The article was published in Frontiers of Literary Studies in China vol. 9, no.3 (September 2015). Abstract This paper explores Chinese science fiction writer Liu Cixin’s 刘慈欣novelette “The Poetry Cloud” (Shi yun, 1997) by contextualizing it within the debate between scientism and humanism in 1990s China, an event that has been downplayed in its significance in shaping Liu’s ideas. The first section of this article will investigate how the narrative framework of science fiction represents and refreshes the symbolic meaning of poetry in the abovementioned context. Secondly, by analyzing the three main characters, Yiyi, Big-tooth, and Li Bai, with a focus on their perceptions of poetry, the next section will discuss the different opinions they represent with regard to the debate. Finally, by studying Liu’s work in the context of Martin Heidegger’s reflections upon technology, the last section examines his solution to the tension between scientism and humanism in the programming of a poetry cloud that marries poetic imagination with technological means. This essay argues that the story demonstrates how Liu, a technological elite, vacillates between technological determinism and humanism, and tries to provide a possible solution to their inherent contradictions. Keywords Liu Cixin, identity, poetry, technology, humanism, scientism Introduction This essay attempts an original investigation of Chinese science fiction writer Liu Cixin’s novelette “The Poetry Cloud” (Shi yun, 1997) by examining this work in relation to the debate between scientism and humanism in 1990s China. This debate is embodied in the narrative tension between technology and poetry in Liu’s novelette, but critical opinion has tended to marginalize the importance of this work in his reconsideration of the prevailing thought of scientism in general and technological determinism in particular. The following discussions will start with exploring the symbolic meanings of poetry in the abovementioned context, trying to discover how the narrative framework of science fiction represents and refreshes its traditional culture implications. By studying the three main characters, Yiyi, Big-tooth, and Li Bai, with a focus on their perceptions of poetry, the next section will move on to the different opinions they represent with regard to the debate. The last section examines Liu’s solution to the tension between scientism and humanism by analyzing this work in the context of Martin Heidegger’s reflections upon technology. The main argument of this essay holds that this novelette demonstrates how Liu, a technological elite, vacillates between technological determinism and humanism, and tries to provide a possible solution to their inherent contradictions. As a product of poetic imagination and technological means, the sublime poetry cloud signifies the reconciliation between poetry and technology, and, as envisioned on a larger scale, between humanity and the universe. Although “The Poetry Cloud” is highly acclaimed among readers, only Song Mingwei and David Wang Der-wei have begun to discuss it in an academic setting, and neither of them has contextualized this work within the debate between scientism and humanism in 1990s China. In existing scholarship, “The Poetry Cloud” has never been studied and analyzed in depth, and this essay is the first academic paper that deals with this novelette. “The Poetry Cloud”: Tension between Poetry and Technology A senior engineer by day, science fiction writer by night, Liu Cixin (23 June, 1963) is the best-known author of the genre in China, which has developed rapidly in recent years. “The Poetry Cloud” (1997) is the first part of Liu’s Great Art Trilogy (Da yishu sanbuqu). This story fabricates a future dystopia where the whole human race has become the source of food for alien dinosaurs. When a poet named Yiyi is sent to a god-like alien creature as a gift by the dinosaur ambassador Big-tooth, he declares that classical Chinese poetry is the only thing created by humanity that cannot be surpassed by technology. In order to demonstrate the omnipotence of technology and to fulfill his own curiosity of this artistic form, the alien creature incarnates himself in Li Bai and decides to write the best poem by programming a poetry cloud to encompass all possible poetic creations. However, when all poems are stored in the sublime nebula, he cannot identify which one is a true masterpiece. Luckily, the whole human race is able to return to earth due to the ultimate poetry composition. Since the late Qing dynasty, Chinese science fiction writers have rarely questioned the revolutionary power of technology. From the nineteenth century to the present day, science fiction has consistently proved to be an ideal vehicle for registering tensions related to the definition of national identity and the modernization process. As in other peripheral areas—such as Mexico, Argentina, and Brazil—the emergence of science fiction in China was incorporated into the narrative construction of the nation state in the nineteenth century. Threatened by Western imperialists who were armed with modern science and technology, Chinese intellectuals introduced science fiction mainly as a tool to prompt people’s interest in science and technology through its utopian narrative that projects the political vision of China’s reform onto an independent, idealized, and technologically more advanced world. No matter how science fiction waxed and waned depending on China’s political vicissitudes, the renovation of the nation through technological innovation has remained a recurring theme in this genre. Nevertheless, as exemplified in novelist Liu Cixin’s “The Poetry Cloud,” searching among traditional Chinese culture for transcendence became a common theme in China’s science fiction in the 1990s. As Ruth Hayhoe points out, during the whole twentieth century, there was a struggle in China to achieve the economic and social benefits of Western science and technology, while still asserting Chinese patterns of culture and knowledge in order to maintain Chinese identity.Classical poetry, for example, is a symbol of Chinese culture and an aesthetic practice of local knowledge that expresses the intellectual and spiritual pursuits of Chinese tradition. In terms of the criteria of modern rationality, however, poetry lacks the productive value of Western science and technology. Yet, when incorporated in Liu’s narrative, poetry somehow surpasses technology and leads to the liberation of humans in an unexpected way. Such appropriation of classical Chinese culture can be commonly found among the works written in the 1990s—such as Liu Xingshi’s “The Legend of Wuzhong Mountain” (Wuzhongshan Chuanqi, 1992) and Wang Jinkang’s “The Balance of Life and Death” (Shengsi Pingheng, 1997). This theme of focusing on classical Chinese culture in the genre of science fiction raises an interesting question: Why, after informacion cialis espanol several decades of relying on Western science and technology for material progress, did many Chinese writers almost simultaneously look back at their traditional culture? An does cialis raise blood sugar examination of the debate between scientism and humanism in China during the 1990s will help us understand Liu’s narrative manipulation of “The Poetry Cloud.” Poetry: The Debate during the 1990s in China Since the launch of the reform and openness policy in 1978, the strong belief in the power of science and technology has significantly facilitated the development of “technological determinism” in modern China—a particular form of scientism. It assumes that the advance of modern technology—especially productive technology—is the fundamental drive for the development of history, which includes changes in social structure as well as cultural values. In the “The Poetry Cloud,” technology is worshipped for its magic or even divine power, as the fictional Li Bai indicates: Did you see that? This is technology, the kind of power that enabled our race to rise from slugs in the muddy ocean beds to gods. Technology is the real god. We worship Him with our whole body and soul. However, the triumph of technological determinism over humanism faced a dire challenge during the 1990s. Along with the introduction of new sociological and philosophical theories concerning science and technology—especially the post-modern discourse—the legitimacy of “technological determinism” was undermined. From the “searching for roots” movement (xungen) to the “Chinese culture fever” and the “national studies fever,” the rethinking of the value of Chinese traditional culture resulted in a dispute between the humanists—who supported the deconstruction of science—and the scientists—who worried that an anti-science attitude in contemporary China would cause the nation to risk forfeiting its rational spirit. The core issue in the reevaluation of Chinese culture has been the debate about how to seek a balance among different values—Chinese and Western, traditional and modern. As often as not, poetry serves to symbolize the resurgence of traditional cultural values and to challenge the dominance of technological determinism. In Liu’s narrative, “poetry” does not refer to the entirety of this literary form—which includes the poetic writing of all styles and languages—instead, “poetry” refers only to classical Chinese poetry. In other words, Liu reduces all of the possible signifies of the signifier poetry into the sole form of “traditional Chinese poetry,” with the extolment of its unique aesthetic running through his narrative: Yiyi: Because it [poem] is an art that can only be expressed in classical Chinese. Even when translated into another human language, it still loses the better part of its meaning and beauty, and it is transformed into something quite different.  Li Bai: Most [art forms] are complicated and obscure. But this, with so few symbols, making up such tiny matrixes yet expressing such complex layers and subdivisions of feelings, all composed under such strict, almost brutal, restrictions of style, meter and rhyme is, I admit, something I have never seen before… By highlighting its distinct style, rhyme, and meter from the perspectives of both the professional scholar and the layperson—to wit, the alien creature “Li Bai”—Liu reaffirms classical Chinese poetry as “an unsurpassable art form” on account of its untranslatability and inimitability—it can only be created and fully understood by those who understand classical Chinese and share the same cultural background as “us.” From the late Qing dynasty, it has been a long-lasting challenge for Chinese intellectuals to address the problem of national identity by fairly justifying traditional Chinese culture under the impact of Western cultural values. At the beginning, the growth of national awareness by connecting “nation” with “culture” was rooted in a resistance to Western knowledge systems—which were generally known as “sciences” (kexue). A sense of cultural superiority was based on a faith in the uniqueness of Chinese culture, and was presented as a rejection of the unqualified Western audience who were not part of “us.” At that time, early Chinese science fiction already manifested a cultural hybridity in the combination of a translated modernity and a self-conscious yearning for the rejuvenation of the Chinese tradition, and this trend of thought gained ascendancy once again in the 1990s. During the “searching for roots” movement, many “indigenous” art forms—such as Go (weiqi) and Chinese Opera—were frequently incorporated into literary gel viagra forms to represent traditional humanistic cultural values—that is, the roots of being Chinese. Undoubtedly, classical Chinese poetry is one of China’s most remarkable cultural symbols. In traditional Chinese culture, poetry, held in extremely high regard, provides a format and a forum for the expression of deep emotion and spiritual aspiration, offering the audience a rare vantage point for insight into the inner life of Chinese writers over the span of more than two millennia. In “The Poetry Cloud,” classical Chinese poetry not only belongs to Chinese intellectuals, but it also stands as “the essence of the inner world of the human soul” that deserves to be “transmitted to other parts of the universe.” From this arises the inner conflict of Liu’s attitude towards poetry—how can something untranslatable be transmitted? According to Tang Yijie, the debate between humanists and scientists involves one important issue: that is, “How to establish new Chinese culture that accommodates current global development?” This question resonates in Liu’s work, as it is considered from generic cialis online a cosmological perspective. Science fiction is able to reinvigorate traditional Chinese culture in a way that realistic fiction is unable. In this alternative narrative world, the laudation of classical Chinese poetry goes beyond the widely acknowledged aesthetic domain that was affirmed during the 1990s. Liu actually sets the ability to “grasp the essence of classical Chinese poetry” as the underlying criterion to distinguish “real human” from “non-human,” as illustrated in the following table: The most interesting example is the God-like creature. To experience poetry creation, he physically clones Li Bai, which leads him to gradually comprehend the essence of poetry. It is worth pointing out that this criterion has nothing to do with the biological definition of human beings. To put it another way, “humanity” is not defined by “genes,” but by the ability to understand “poetry.” Under this criterion, whereas domesticated humans are “non-human,” the God-like creature incarnated in the fictional Li-Bai finally becomes “human” through his effort to understand poetry. In this regard, Liu counters prevailing scientism and technological determinism with a trace of sarcasm—that is, by deliberately placing an understanding of classical Chinese poetry above that of the scientific understanding and technological cialis for daily use dosage development. Taking the aforesaid criterion of distinguishing between “human” and “non-human” as a point of departure, the following sections will analyze what position the three characters (Yiyi, Big-tooth, and Li Bai) represent in the debate between technological determinism and humanism. Yiyi: The Humanistic “Self” The hero Yiyi is a poet who teaches classical literature to the humans kept in breeding farms. These domesticated humans have some knowledge of classical is cialis the same as viagra Chinese poetry because dinosaur breeders try to “improve the quality of their meat” by making them learn poetry. Nonetheless, Yiyi appreciates this form of art spontaneously and takes pride in being a poet: Big-tooth: I’ve noticed that you think yourself noble and pure, and others to be beneath your notice. Very interesting feelings for a little fowl from a feed-lot. Yiyi: Thus the way with all poets. Yiyi straightened himself in the [Big-tooth’s] pocket, proudly holding his head high. Clearly, Yiyi is a real human by Liu’s definition. He, as an aloof poet indulging in classical Chinese poetry, values it as the product of the human mind. Indeed, Yiyi’s ancestors were also poets—those who were not involved in the Earth Defense War because they did not care about anything other than their inner world. Thus Yiyi has inherited their spiritual legacy—the “tradition” of being a poet. Meanwhile, Yiyi neither worships the power of technology, nor does he believe that technological development is the most important pursuit. In his view, poetry has nothing to do with “technology,” in that technology is “anti-poetic”: Yiyi: Nature, in the eyes of Li Bai, is the girl you see at the riverside. The same nature, in a pair of technologically-oriented eyes, is the bloody components lined up in an orderly fashion on a white cloth. In other words, technology is anti-poetic. Yiyi represents the humanists who propose rediscovering the advantage of traditional Chinese culture—especially Confucian humanists who notably rely on sense perception for their understanding of the world. What they call sense perception is similar to what is termed “epistemology” in Western philosophy. According to Confucian humanist Li Zehou, the most essential contrast between the Western and the Chinese structure of human intellect is “Western empiricism versus the Chinese dialectic”: In the Chinese tradition, mainstream thinking is characterized by understanding through the senses so as to reach a state of the unity of nature and man… Real creative thinking is obtained neither from inductions nor from deductions of some common laws. It is a kind of free imagination and mastery directly through the sense. Similarly, Yiyi proposes that one understand the world not from a pair of technologically-oriented eyes, but from a poetic sense embodied by the ancient poet Li Bai. In his view, the scalpel of technology can only dismember a pretty girl into “bloody components,” but the essence of her beauty can be grasped by perceiving her with imagination and sense perception. Confucian humanists are also noted for their ethical purism. In “The Poetry Cloud,” as Big-tooth points out, Yiyi always consider himself “pure and noble”—a characteristic which distinguishes him from other human “bugs.” Yiyi’s strict self-discipline is manifested in his weathered appearance as opposed to the fine-looking face of domesticated humans, who are carefully raised by the dinosaurs. What makes Yiyi distinctive is not merely his appearance but his mental independence. He “lives in his own inner world, and does not care for the changes happening around him.” The external environment does not affect his spiritual aspiration, which enables him to think critically of technology, instead of being subjected to it. To sum up, like the Confucian humanists, Yiyi believes that the supreme spiritual state of humanity is in the form of aesthetics, and that relying on technology causes humans to risk losing such spirituality. In this story, the magnificent power of technology to “change” the color of the sun might be a metaphor for technology’s all-pervasive presence in people’s lives during the 1990s. Although remarkable innovations greatly advanced the progress of modernity, their growing interference with the human body and mind nevertheless undermines the definition of “human.” In China during the 1990s, this process was exacerbated by the ever-accelerating market economy that further subjected individuals to the alienating force of technology. Confronted with the oppression of an “ethic” derived from the “tool,” Confucian humanists treated traditional cultural values as an ideal weapon against the invasion of technology in the spiritual sphere of humanity. For Yiyi, teaching poetry to domesticated humans is a way to retain his human dignity. Big-Tooth: The Technological “Other” In contrast to Yiyi, Big-tooth firmly believes in the productive force of technology. As the ambassador of the Devourer Empire, Big-tooth sends Yiyi as a gift to the alien creator, so that their society may benefit from his technology, bringing a great leap to their civilization: Big-tooth: If we could but master one-hundredth of that super technology, the Devourer Empire would have a bright future. While presuming that the alien creator will appreciate classical Chinese poetry, Big-tooth himself regards it as “a boring and useless actress in viagra commercial learning,” despite its ability to improve the quality of human meat. Ironically, although Big-tooth disparages the poet as “a most useless kind of bug,” he is not able to understand their useless creations. Big-tooth’s interpretation of classical Chinese poetry is rather idiosyncratic, for example: Behind a mountain the day fades, The Yellow River unites with the Ocean. Scenes a thousand miles away, One may survey from a higher floor. Big-tooth: It means a star has fallen behind a mountain on a planet, and a river called the Yellow River flows toward an ocean. You see both river and Ocean are formed by compounds of one oxygen atom and two hydrogen atoms. And if someone wants to see further away, he should climb higher. By satirizing Big-tooth, Liu humorously and hyperbolically mocks the technological determinists’ ignorance of traditional culture. Poetry is a non-rational linguistic system that is logically and naturally prior to rationality, and “it offers an experience of another kind of order, a system that operates independently of the production of the meaningful discourse that it enables.” Clearly, poetic language cannot be interpreted according to scientific rules—such as those of chemistry—as it works with a kind of logic that is devoid of discursive logic. To understand this poem, one needs imagination and cultural empathy, and Big-tooth’s overdependence on scientific rationality serves to merely expose a blind spot inherent to scientism: the ignorance of its own limitation. In addition, Big-tooth also exemplifies the barbaric “evil technologists” whose origin can be traced back to Westerners during the late Qing period. According to the prequel, “Human and the Devourer”(Ren he tunshizhe, 2000), alien dinosaurs are the descendants of the earthly dinosaurs. One hundred million years ago, their exhaustion of natural resources resulted in fatal catastrophes on earth, which forced them to expand civilization by means of interstellar colonization. Not unlike the predatory and expansionist dinosaur civilization in Liu’s work, the new state capitalists of the eighteenth century also began overseas colonization owning to an urgent need for resources—leading to the exploitation of colonies without mercy. Moreover, the barbarism of dinosaurs is not only embodied in their primitive appearance—as indicated by the name “Big-tooth”—but also manifested in their inability to gasp the meaning of classical Chinese poetry, as mentioned above. In pre-modern China, the binary opposition between “Chinese” and “barbarian” was deeply rooted in the consciousness of Chinese intellectuals. The superiority of traditional Chinese culture was constructed upon the comparison between the civilized self and the barbarian other—China always imagined itself as the political and cultural center of the civilized world. Even the Manchu government’s proposal to “learn the advanced technology of barbarians in order to defeat them” still implied that China was the center, despite the superficial progress of Western civilization in terms of technological development. Wang Hui points out that the “obtrusion” of the West in the nineteenth century was an intense traumatic experience for China—since then, Chinese intellectuals have exerted their utmost efforts to either overcome or integrate the systems of the modern world. Although Western colonial powers failed in their attempts to conquer the whole China, their violent and aggressive image has become a ghost in the discourse of science and technology that has haunted the narrative of modernity for Chinese intellectuals. Seen in this light, the colonial empire of dinosaurs in Liu’s “The Poetry Cloud” seems to indicate that colonialism is a rapacious occidental other that—despite being technologically advanced—fails to transcend their barbarian essence. Another noteworthy trait of the dinosaur is “eating humans.” best cure for cialis headache As Fredric Jameson noted in his “Third World Literature in the Era of Multinational Capitalism,” the implications of the verb “to eat” in Lu Xun’s Diary of a Madman (1918) are the dramatization of an essential social nightmare—that is to say, under the acquiesce and protection of the most “traditional” mechanism of Chinese culture, the “compatriots” have to relentlessly “eat” each other in order to survive the turmoil of the late Qing dynasty. Nevertheless, in Liu’s narrative, that which “eats” humans is not traditional social customs, but the dinosaurs that represent colonial and technological power. While Lu Xun’s attitude toward the Chinese people is to be “sympathetic with their sufferings, and infuriated at their indifference,” Liu laments the depravity of the whole human race, one that has been tamed in the technological conservatory built by dinosaurs: On the way back to Earth, most of the humans were quite depressed, though for an entirely different reason from Yiyi’s. Once back on Earth, they would have to open up the land and cultivate their own food. For people who had been farm-raised and were viagra legal thailand thus weak-limbed, and could not tell one grain from another, this was indeed a nightmare. It is quite ironic that, for the humans who have been accustomed to being kept in cages, the real nightmare is not “being eaten,” but being “free.” Criticizing the technological alienation of humanity has been one of most enduring themes in the genre of science fiction. In Aldous Huxley’s novel, Brave New World, the profound combination of reproductive technology, sleep-learning, and psychological manipulation creates a utopia-like dystopia, where the mission of human life is to seek carnal ecstasy instead of freedom. Likewise, in “The Poetry Cloud,” advanced technology enables dinosaurs to build a perfect conservatory for humans: On the distant grassland, the dance was over, and the jolly people started their sumptuous dinner. A group of young girls ran towards the riverbank, playing in the shallow water at the shore … composing an intoxicating image in the twilight. With a pleasant living environment and abundant and delicious food, the cage seems to be a utopia for humans. Even acknowledging that their ultimate fate is to be eaten, the humans—blithe and carefree—still persist in a general myopia, without any will to resist or revolt. Lu Xun attributes the mass paralysis of the “house of iron” to the most traditional mechanisms of Chinese culture. By contrast, in Liu’s novelette, that which turns humans into the living dead is not traditional Chinese culture, but the technology used by the dinosaurs to build a conservatory for human survival—but only for survival. Liu is anxious to remind the technological determinists of the taming effects of technology: that which has been eaten is not just the bodies of the humans, but the dignity and the essence of humanity. Li Bai: The Technological Elite in Between In Chinese culture, the historical Li Bai (701–62)—who lived during the Tang dynasty, when Chinese poetry was flourishing—has been deemed a genius who cultivated traditional poetic forms to new heights. However, in “The Poetry Cloud,” the debut of the fictional Li Bai is marked by what Darko Suvin has called “estrangement”: This is the creator of the new World, the great Li Bai. How can a poet create a world as God did? The answer is by technology: They’ve mastered unimaginable technologies, and exist in the form of pure energy. They can jump from one end of the Milky Way to the other in a flash. That makes them gods enough. In the story, the fictional Li Bai is an alien creature who has mastered super technology and worships it cialis for daily use review “with his whole body and soul,” just as Big-tooth does. Proclaiming himself to be “a collector and researcher of the art of the universe,” he is just as fascinated by classical Chinese poetry as Yiyi. In Metamorphoses of Science Fiction, Darko Suvin regards estrangement as “a cognitive and creative attitude,” which enables science fiction to use imagination as a means of understanding the tendencies latent in reality. Contextualizing this fictional Li Bai against the backdrop of a heated debate between Chinese scientism and humanism in the 1990s, let us further examine the inner conflict of the technological elites that have been caught in the middle. The paradoxical attitude of Li Bai toward technology and poetry epitomizes Liu’s continuous vacillation between his standing as a technological elite and as a fiction writer. During his famous dialogue with Jiang Xiaoyuan—a historian of science from Shanghai Jiaotong University—Liu said “as a fanatic advocator of technology, I personally believe that technology can solve all problems.” This belief has also been demonstrated in the grandly majestic scenery of technology described in his works, such as the Big Art Trilogy. Like the fictional Li Bai, both the low-temperature artist from “The Ocean of Dream” (1997) and the universe musician from “Ode to Joy” (1997) possess unimaginable super technology. In fact, it has been acknowledged that the most striking feature of Liu’s work is to combine abstract fantasy with concrete reality, thereby highlighting the beauty and significance of science and technology. According to Song, Liu tends to highlight the ideal of a “scientific utopia,” based on a profound faith in the power of science and technology. Liu’s master plot is man’s encounter with the unknown dimensions http://cheapcialisdosage-norx.com/ of universe, a place that remains largely alien to human understanding. Populated by grandiose superhuman, trans-human, or post-human figures or visions, Liu Cixin’s fictional world is fiercely lofty, sublime, and awe-inspiring. However, as mentioned previously, technological determinism was subjected to critical examination by the humanists of the 1990s, despite the numerous achievements of science and technology in China at this time. Liu’s vacillation might not be a unique case—the tension between scientism and humanism has been an obsessing and recurring question. During the new cultural movement of the mid 1910s to 1920s, science and technology provided the purpose of the revolution proposed by Chinese intellectuals as well as an ideal objective—that is, an alternative pragmatic worldview. After the Cultural Revolution, “technoscience” began to embody the social rhetoric of enlightenment and served as a prerequisite for democracy. Under such circumstances, scientific and technological intellectuals were extolled as cultural heroes under the banner of patriotism. Nevertheless, when being exposed to the trend of “Chinese culture fever” and “national studies fever,” they were forced to reevaluate and reflect upon their faith in science and technology, which, according to the humanists, hindered the development of Chinese culture. Li Bai and Yiyi’s debate over whether technology can surpass art is a metaphor for the situation that the aforementioned scientific and technological intellectuals were facing: Li Bai: This is technology, the kind of power that enabled our race to rise from slugs in the muddy ocean beds to gods. Technology is the real God. We worship Him with our whole body and soul. Yiyi: But even gods cannot surpass that kind of art! We too have gods, imaginary gods, and we worship them too; but we do not believe that they can create the kind of poetry written by Li Bai or Du Fu. At first glance, Liu just weighs Chinese poetry against technology. But at the crux of the dilemma is the underlying tension between instrumental rationality and value rationality, which are represented by technology and poetry, respectively. Max Weber has argued that the fundamental tension between being “scientific” and “humanistic” is the dichotomy between “instrumental rationality” and “value rationality.”For instrumentally buy generic viagra online rational actors who are utilitarian and even ruthlessly systematic, technology is the instrument to achieve their objectives. On the contrary, value-rational action, according to Weber, is defined by the conviction of actors that a binding or exigent cialis online pharmacy value can be ascribed to the act as a “conscious belief in the unconditional intrinsic value—interpreted in ethical, aesthetic, religious, or other terms—of a specific act that is purely an act and independent of the outcome.” In “The Poetry Cloud,” classical Chinese cheapcialisdosage-norx.com poetry symbolizes the value rationality that challenges the instrumental rationality of technology. The debate between Li Bai and Yiyi seems to hint at the ultimate success of poetry. At the end of the story, when humans are emancipated from their technological conservatory, Yiyi displays full confidence in the future of humans on Earth. No matter how much hardship lay ahead, human beings will be their own masters again. According to the humanists, the awakening of humanity will be realized through a freedom from the overreliance on technology. However, does this imply that Liu has accepted the arguments of humanists? To understand Liu’s solution to this inner vacillation, it is necessary to return to the original question raised by Big-tooth that facilitates this debate: Is the essence and nature of intelligent life really unreachable by technology? The Poetry Cloud: The Double “Revealing” of the Truth In “The Poetry Cloud,” the fictional Li Bai’s programming of a poetry cloud to encompass all possible poetic creations begins to answer the aforesaid question. As suggested by Song, the ultimate poetry cloud symbolizes the possibility of the eventual success of technology. The last part of the story—a utopian description of two Chinese poets’ happy life after the total extinction of the solar system—is best read as a simulacrum—a visual reality fabricated by the technologized mimesis of the poetic vision. In my view, Song emphasizes the physical life of the two poets, but neglects the mental impact that the poetry cloud actually brings to Yiyi and Li Bai. The programming of the poetry cloud is a “Hobson’s choice” for Li Bai. At first, the fictional Li Bai mimics the behaviors of the historical Li Bai in order to experience the creation of real poetry, but fails because he is not able to appreciate the true beauty of nature as a result of his mental reliance on technology. As Yiyi points out: Yiyi: Technology has clouded your eyes, concealing the beauty of nature from you, so the first thing you should do is to forget all about your super technology. In his “Question Concerning Technology,” Martin Heidegger discriminates between “technology” and “the essence of technology,” arguing that the current concept of technology refers to http://bestotc-viagraonline.com/ a division between technological means and human activities—that is, “the instrumental and anthropological definition of technology.” These should be understood in contrast to the essence of technology, which refers to “a mode of revealing”—that is, “technology comes to presence in the realm where ‘revealing’ and ‘unconcealment’ take place.” In “The Poetry Cloud,” technology as an instrument or a means to instrumental rationality ironically conceals the beauty of nature from “Li Bai.” It is only through “the eyes of [the historical] Li Bai” that the fictional Li Bai starts to “embrace nature.” In other words, poetic imagination reveals to Li Bai the beauty of nature. According to Heidegger, the “revealing power” of “the essence of technology” proceeds according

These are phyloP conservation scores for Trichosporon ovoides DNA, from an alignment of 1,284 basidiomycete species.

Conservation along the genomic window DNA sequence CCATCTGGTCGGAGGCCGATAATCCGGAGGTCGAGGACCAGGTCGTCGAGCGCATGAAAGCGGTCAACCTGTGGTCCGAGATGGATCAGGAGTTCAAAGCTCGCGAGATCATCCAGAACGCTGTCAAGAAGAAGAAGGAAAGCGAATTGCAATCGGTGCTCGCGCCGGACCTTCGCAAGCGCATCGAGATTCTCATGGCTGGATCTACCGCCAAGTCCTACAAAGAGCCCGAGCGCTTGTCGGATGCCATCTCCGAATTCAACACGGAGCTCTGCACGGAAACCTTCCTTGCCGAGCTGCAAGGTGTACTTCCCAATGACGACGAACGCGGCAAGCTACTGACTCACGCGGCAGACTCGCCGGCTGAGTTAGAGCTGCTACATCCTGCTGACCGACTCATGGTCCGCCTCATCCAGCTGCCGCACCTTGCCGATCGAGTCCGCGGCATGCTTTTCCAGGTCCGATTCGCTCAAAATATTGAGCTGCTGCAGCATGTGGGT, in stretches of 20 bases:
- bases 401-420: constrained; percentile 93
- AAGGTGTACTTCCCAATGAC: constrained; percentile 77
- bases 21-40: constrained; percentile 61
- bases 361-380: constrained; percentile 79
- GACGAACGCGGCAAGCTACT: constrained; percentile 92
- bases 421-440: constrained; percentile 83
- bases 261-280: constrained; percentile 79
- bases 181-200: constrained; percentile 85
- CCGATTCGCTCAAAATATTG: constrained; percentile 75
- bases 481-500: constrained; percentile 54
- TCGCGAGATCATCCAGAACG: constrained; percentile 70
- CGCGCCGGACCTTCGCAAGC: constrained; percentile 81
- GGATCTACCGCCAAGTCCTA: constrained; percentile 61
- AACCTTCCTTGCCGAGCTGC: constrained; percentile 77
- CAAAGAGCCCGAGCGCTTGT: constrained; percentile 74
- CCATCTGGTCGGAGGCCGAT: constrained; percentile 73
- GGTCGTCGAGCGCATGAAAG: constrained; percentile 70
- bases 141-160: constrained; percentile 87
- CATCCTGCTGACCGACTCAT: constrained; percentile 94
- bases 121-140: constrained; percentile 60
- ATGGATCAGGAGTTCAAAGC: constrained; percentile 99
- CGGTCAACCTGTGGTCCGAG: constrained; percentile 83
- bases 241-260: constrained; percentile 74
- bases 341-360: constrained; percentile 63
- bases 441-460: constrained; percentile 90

to a fixed script: The revealing that rules throughout modern technology has the character of a setting-upon, in the sense of a challenging-forth. Such challenging happens in that the energy concealed in nature is unlocked, what is unlocked is transformed, what is transformed is stored up, what is stored up is in truth distributed, and what is distributed is switched about anew. Unlocking, transforming, storing, distributing, and switching about are ways of revealing. In the eyes of those whose perception of the world is influenced by instrumental rationality, such as Big-tooth, the essence of technology reveals only the utility of natural things, and therefore deprives nature of its beauty. On the contrary, for those who follow value rationality, like Yiyi, to grasp the beauty of nature is beyond the revealing power of the essence of technology. Whereas Heidegger contrasts poetry and technology as two kinds of revealing power in his essays collected in Poetry, Language, Thought, Liu tends to reconcile the tension between them. The poetry cloud demonstrates that technology can reveal both the utility and beauty of nature: Li Bai transforms energy concealed in nature into poems—providing enough energy for the ultimate poetry program means exhausting the mass of the whole solar system—and stores them in a quantum computer. These poems are then distributed as the poetry cloud that, ultimately, renews Yiyi’s concept of beauty: Yiyi: It’sreally amazing! Even I have begun to admire technology. Li Bai: I see the limits of technology when applied to art… I’m a loser, oh… The sublime scenery of the poetry cloud overwhelms Yiyi. The presence of the poetry cloud changes both Yiyi’s and Li Bai’s attitudes towards poetry and technology. The poetry cloud is nothing more than a “simulacrum,” but it is also similar to the Monolith—a machine that uplifts intelligent beings in a fascinating way—featured in 2001: A Space Odyssey by Arthur C. Clarke, Liu’s favorite science fiction writer. With Li Bai realizing the irreplaceability of poetic imagination and Yiyi starting to admire technology, they are gradually moving toward each other, and the tension between poetry and technology is reconciled. It can be concluded that, in Liu’s view, poetic imagination and technology are both methods for revealing the beauty of nature but work in different ways and, in order to reveal the truth, they need to rely on each other. Interestingly, Taoism deeply influenced the historical figure Li Bai, and Taoist thought is also reflected in the work of Heidegger. The work of both Li Bai and Heidegger tends to show that the granting of art can save us from the challenge of technology. The ethics of Confucianism and the cosmic awareness and free spirit of Taoism came to comprise the personality of the historical Li Bai. During the 1990s, Confucianism—the most widely practiced indigenous Chinese form of humanism—was viewed as the counterpart to scientism, while Taoism was given much less attention. Heidegger argues that people should overcome the danger of modern scientific techniques and return to their genuine home. Maybe in Liu’s unconsciousness, it should be Taoism—the local humanism which searches for “the union of man and nature”—rather than Confucianism that brings humanity back to its “poetic dwelling” in an era invaded by technology. Conclusion According to David Wang, the tension beneath the wonderful narration in Liu Cixin’s novels comes from the absolute fantasy of popular scientific knowledge and the expectations of humanity’s imagination. Although this tension is subtly relieved in “The Poetry Cloud,” it still remains a fundamental impetus for Liu in the creation of his majestic narrative worlds. We sometimes encounter characters that share the same features as Yiyi, Big-tooth, and Li Bai, as they are somehow criticized as stereotypes. Since the introduction of science fiction to China, the writers of this genre have often been intimately involved in the process of choosing the ideal future course of the nation from two paths: To be scientific and as technologically advanced as the West, or to follow the wisdom of Chinese culture? The puzzle has haunted this genre’s participation in the narrative construction of the nation’s modernization, registering a lady from the viagra commercial unique footnote in each historical process. Yet, research on Chinese science fiction has for many years focused on the early texts in the late Qing dynasty, while the implications of recent works have, by comparison, been disregarded. Our analysis of Liu’s work reminds one of the heated debate between scientism and humanism during the 1990s, and the distinction between the two vanishes into the melting point of postmodernism. When “post-humans” can exist in a state beyond human, being really human comes with a sense of poetic nostalgia. Acknowledgement: Special thanks to Kuan-yen Liu, who gave me insightful advice in the process of writing. I would also like to thank Alexander Jahn and Johannes Lange for their support and encouragement. Lastly, I am grateful to Dr. Li Guangyi for his efforts on putting together a wonderful workshop on “Chinese Science Fiction: A New Start.” References Blasing, Mutlu Konuk. Lyric Poetry: The Pain and the Pleasure of Words. New Haven, CT: Princeton University Press, 2009. Cai Zong-qi, ed. How to Read Chinese Poetry: A Guided Anthology. New York, NY: Columbia University Press, 2008. 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Li Zehou. Zou wo ziji de lu [To be true to myself]. Beijing: Sanlian shudian chuban gongsi, 1989. Liu Cixin and Jiang Xiaoyuan. “Weishenme renlei hai zhide zhengjiu?” [Why humans still deserve salvation]. 28 October, 2007. http://blog.sina.com.cn/s/blog_485f2bc801000aw6.html. Date accessed 1 August, 2015. Liu Cixin. “Ren he tunshizhe” [Human and the devourer]. In Daishang Ta de Yanjing [Bring Her Eyes]. Shanghai: Shanghai kexue puji chubanshe, 2004. ———. “The Poetry Cloud,” translated by Chi-yin Ip and Cheuk Wong. Renditions, vols. 77–78. Hong Kong: The Chinese University of Hong Kong, 2011. Ma Hongming. The Images of Science through Cultural Lenses: A Chinese Study on the Nature of Science. Rotterdam: Sense Publishers, 2012. Song Mingwei, ed. Renditions, vols. 77–78. Hong Kong: The Chinese University of Hong Kong, 2011. Suvin, Darko. Metamorphoses of Science Fiction: On the Poetics and History of a Literary Genre. New Haven, CT: Yale University Press, 1979. 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This novelette first appeared in the March 2003 issue of Science Fiction World